Asian American Disparities in Type 2 Diabetes
More than half of Asian Americans with diabetes do not know they have the disease compared to a quarter of Americans overall. We are commonly taught that obesity is a major risk factor for diabetes, however, many Asian Americans who have diabetes are not obese, making the disease more difficult to identify. This isn't a surprise to physicians who primarily treat Asian American patients, but for those who don't, Dr. Elizabeth Tung, a physician at the University of Chicago, theorizes that:
“either patients don’t ask for diabetes screening because they think they are not at risk, or physicians don’t screen their patients because they think their Asian patients are healthier and at lower risk.”
The American Diabetes Association changed their guidelines and suggested that Asian American patients begin preventative testing at a lower BMI. Dr. Ronald Tamler, a nutrition-support physician and diabetes educator at Mount Sinai Health System, believes that this change is not enough, and diabetes screenings need to consider factors beyond just height and weight:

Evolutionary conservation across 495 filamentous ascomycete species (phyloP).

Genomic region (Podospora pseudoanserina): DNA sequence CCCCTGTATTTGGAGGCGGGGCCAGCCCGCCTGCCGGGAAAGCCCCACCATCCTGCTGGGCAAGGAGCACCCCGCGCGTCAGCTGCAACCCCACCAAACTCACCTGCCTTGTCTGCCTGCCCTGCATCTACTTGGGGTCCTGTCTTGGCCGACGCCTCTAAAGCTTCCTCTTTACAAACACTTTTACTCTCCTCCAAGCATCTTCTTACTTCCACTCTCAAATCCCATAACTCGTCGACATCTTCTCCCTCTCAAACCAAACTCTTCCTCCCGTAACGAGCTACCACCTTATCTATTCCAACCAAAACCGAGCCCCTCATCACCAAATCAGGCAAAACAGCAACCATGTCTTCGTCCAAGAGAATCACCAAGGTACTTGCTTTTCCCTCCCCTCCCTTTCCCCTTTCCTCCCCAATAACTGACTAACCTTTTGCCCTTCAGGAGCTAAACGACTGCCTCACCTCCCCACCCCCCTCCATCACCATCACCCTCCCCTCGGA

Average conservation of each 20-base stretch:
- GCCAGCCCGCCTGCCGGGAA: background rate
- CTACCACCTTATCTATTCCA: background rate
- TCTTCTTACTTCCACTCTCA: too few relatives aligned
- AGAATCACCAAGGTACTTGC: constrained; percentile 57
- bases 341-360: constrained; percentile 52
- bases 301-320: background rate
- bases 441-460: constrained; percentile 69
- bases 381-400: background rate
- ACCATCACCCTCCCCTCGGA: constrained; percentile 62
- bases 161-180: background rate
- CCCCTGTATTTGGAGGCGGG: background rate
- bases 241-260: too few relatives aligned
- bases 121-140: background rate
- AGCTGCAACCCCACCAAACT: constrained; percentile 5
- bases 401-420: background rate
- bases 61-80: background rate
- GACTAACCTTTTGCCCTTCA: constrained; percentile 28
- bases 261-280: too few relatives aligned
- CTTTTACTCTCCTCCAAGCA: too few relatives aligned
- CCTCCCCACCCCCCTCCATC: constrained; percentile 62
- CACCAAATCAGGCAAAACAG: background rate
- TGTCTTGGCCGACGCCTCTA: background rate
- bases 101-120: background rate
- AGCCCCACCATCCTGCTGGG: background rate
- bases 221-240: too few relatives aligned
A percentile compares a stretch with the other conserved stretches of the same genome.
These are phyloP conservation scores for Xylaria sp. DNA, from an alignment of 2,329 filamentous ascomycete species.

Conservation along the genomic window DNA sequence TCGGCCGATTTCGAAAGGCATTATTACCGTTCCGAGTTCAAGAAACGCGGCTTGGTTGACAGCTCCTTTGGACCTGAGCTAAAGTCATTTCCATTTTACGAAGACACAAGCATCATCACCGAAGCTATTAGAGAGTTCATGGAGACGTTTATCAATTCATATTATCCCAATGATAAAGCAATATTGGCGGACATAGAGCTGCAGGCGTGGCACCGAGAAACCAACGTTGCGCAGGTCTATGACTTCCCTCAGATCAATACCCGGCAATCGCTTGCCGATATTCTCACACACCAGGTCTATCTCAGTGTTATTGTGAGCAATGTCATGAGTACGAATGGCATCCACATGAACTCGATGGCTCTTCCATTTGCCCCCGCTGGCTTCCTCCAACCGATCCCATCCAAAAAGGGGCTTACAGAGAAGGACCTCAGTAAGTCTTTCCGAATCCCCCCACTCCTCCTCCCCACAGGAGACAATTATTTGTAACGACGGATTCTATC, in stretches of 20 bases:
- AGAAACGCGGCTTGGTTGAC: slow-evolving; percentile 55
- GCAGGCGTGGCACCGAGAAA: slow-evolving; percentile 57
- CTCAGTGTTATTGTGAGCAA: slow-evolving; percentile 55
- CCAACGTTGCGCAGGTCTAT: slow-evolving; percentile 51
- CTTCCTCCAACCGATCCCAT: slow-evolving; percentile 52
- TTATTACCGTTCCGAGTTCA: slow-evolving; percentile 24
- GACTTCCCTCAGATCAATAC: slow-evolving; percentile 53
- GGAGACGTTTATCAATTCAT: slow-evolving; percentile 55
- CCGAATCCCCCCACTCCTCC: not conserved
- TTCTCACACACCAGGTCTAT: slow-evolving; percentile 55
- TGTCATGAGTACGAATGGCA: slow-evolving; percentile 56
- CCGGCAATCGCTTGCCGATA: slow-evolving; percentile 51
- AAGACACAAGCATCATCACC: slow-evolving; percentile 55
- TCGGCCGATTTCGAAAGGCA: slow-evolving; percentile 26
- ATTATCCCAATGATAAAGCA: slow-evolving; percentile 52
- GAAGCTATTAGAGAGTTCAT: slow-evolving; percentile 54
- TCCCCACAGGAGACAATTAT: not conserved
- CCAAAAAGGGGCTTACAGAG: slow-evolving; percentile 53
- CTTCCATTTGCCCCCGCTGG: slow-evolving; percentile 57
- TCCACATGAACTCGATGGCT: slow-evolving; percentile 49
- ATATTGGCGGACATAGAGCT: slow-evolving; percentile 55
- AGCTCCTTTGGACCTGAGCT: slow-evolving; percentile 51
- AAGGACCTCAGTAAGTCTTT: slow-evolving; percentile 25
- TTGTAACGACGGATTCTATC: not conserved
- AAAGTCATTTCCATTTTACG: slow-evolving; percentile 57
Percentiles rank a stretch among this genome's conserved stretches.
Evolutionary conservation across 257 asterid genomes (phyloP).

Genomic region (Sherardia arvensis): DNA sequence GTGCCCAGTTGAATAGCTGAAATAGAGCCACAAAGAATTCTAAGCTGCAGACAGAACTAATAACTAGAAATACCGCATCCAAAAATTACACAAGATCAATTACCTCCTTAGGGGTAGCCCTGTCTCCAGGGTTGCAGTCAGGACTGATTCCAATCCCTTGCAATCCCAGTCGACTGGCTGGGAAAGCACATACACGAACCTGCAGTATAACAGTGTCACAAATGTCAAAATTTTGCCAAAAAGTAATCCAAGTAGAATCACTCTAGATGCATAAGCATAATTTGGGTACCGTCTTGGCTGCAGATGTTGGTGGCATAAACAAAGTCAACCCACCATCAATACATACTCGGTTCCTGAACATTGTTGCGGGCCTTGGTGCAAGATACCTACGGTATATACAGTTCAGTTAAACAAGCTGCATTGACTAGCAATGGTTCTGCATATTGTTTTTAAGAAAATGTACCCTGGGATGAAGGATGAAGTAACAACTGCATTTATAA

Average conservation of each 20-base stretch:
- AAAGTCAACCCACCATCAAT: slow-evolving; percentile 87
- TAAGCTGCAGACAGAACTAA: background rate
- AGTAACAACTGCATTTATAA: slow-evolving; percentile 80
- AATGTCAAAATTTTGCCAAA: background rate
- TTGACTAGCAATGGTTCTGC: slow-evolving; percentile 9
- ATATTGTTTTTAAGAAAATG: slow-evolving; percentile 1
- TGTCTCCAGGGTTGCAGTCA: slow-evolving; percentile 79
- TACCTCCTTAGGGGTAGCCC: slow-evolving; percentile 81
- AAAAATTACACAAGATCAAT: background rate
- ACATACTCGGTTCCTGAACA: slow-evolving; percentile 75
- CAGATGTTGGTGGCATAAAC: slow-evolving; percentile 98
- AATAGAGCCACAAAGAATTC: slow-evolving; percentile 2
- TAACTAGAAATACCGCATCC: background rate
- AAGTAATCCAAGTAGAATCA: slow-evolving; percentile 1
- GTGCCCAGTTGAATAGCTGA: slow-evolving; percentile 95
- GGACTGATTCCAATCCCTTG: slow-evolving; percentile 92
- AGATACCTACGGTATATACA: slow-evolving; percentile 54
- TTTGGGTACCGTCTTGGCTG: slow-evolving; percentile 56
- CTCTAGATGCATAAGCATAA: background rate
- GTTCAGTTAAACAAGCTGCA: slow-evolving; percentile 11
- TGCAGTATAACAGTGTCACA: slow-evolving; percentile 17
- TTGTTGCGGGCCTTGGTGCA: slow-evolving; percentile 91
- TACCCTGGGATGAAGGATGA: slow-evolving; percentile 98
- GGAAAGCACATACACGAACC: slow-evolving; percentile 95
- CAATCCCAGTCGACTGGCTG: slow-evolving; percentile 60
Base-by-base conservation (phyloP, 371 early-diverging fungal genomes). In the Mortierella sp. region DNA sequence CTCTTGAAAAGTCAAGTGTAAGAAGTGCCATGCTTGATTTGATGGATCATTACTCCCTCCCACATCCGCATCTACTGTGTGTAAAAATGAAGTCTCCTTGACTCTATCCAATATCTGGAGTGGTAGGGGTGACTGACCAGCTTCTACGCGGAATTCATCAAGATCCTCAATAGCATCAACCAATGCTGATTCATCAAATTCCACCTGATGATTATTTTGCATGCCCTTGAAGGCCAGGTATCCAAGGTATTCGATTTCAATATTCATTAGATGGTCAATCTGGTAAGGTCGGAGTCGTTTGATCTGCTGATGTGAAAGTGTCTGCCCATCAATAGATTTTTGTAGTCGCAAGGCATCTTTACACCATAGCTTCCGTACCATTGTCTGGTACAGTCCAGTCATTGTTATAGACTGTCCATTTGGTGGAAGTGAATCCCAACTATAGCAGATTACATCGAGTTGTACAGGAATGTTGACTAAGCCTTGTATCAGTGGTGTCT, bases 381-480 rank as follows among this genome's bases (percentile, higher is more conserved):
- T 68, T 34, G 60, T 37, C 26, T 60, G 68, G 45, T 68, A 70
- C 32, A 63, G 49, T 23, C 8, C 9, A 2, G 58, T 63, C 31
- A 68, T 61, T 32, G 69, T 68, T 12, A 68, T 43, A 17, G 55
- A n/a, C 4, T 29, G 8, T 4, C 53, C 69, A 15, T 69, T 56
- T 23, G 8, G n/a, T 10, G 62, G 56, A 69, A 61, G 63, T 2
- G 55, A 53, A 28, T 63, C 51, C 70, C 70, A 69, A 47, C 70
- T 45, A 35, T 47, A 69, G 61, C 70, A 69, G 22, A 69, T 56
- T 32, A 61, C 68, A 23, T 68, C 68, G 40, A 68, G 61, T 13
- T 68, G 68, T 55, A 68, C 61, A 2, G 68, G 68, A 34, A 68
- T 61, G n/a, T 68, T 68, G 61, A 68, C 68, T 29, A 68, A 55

“Healthcare providers need to have a deeper understanding of culinary and cultural traditions that profoundly impact metabolic health,”
On a larger scale, the model minority myth causes physicians to assume that Asian American patients do not use drugs, do not commit crimes, and have a healthy lifestyle and diet. Many people believe that Asian food is mainly rice, meats, and vegetables. These stereotypes can promote harmful misinformation and prevent individuals from recieving the care they need.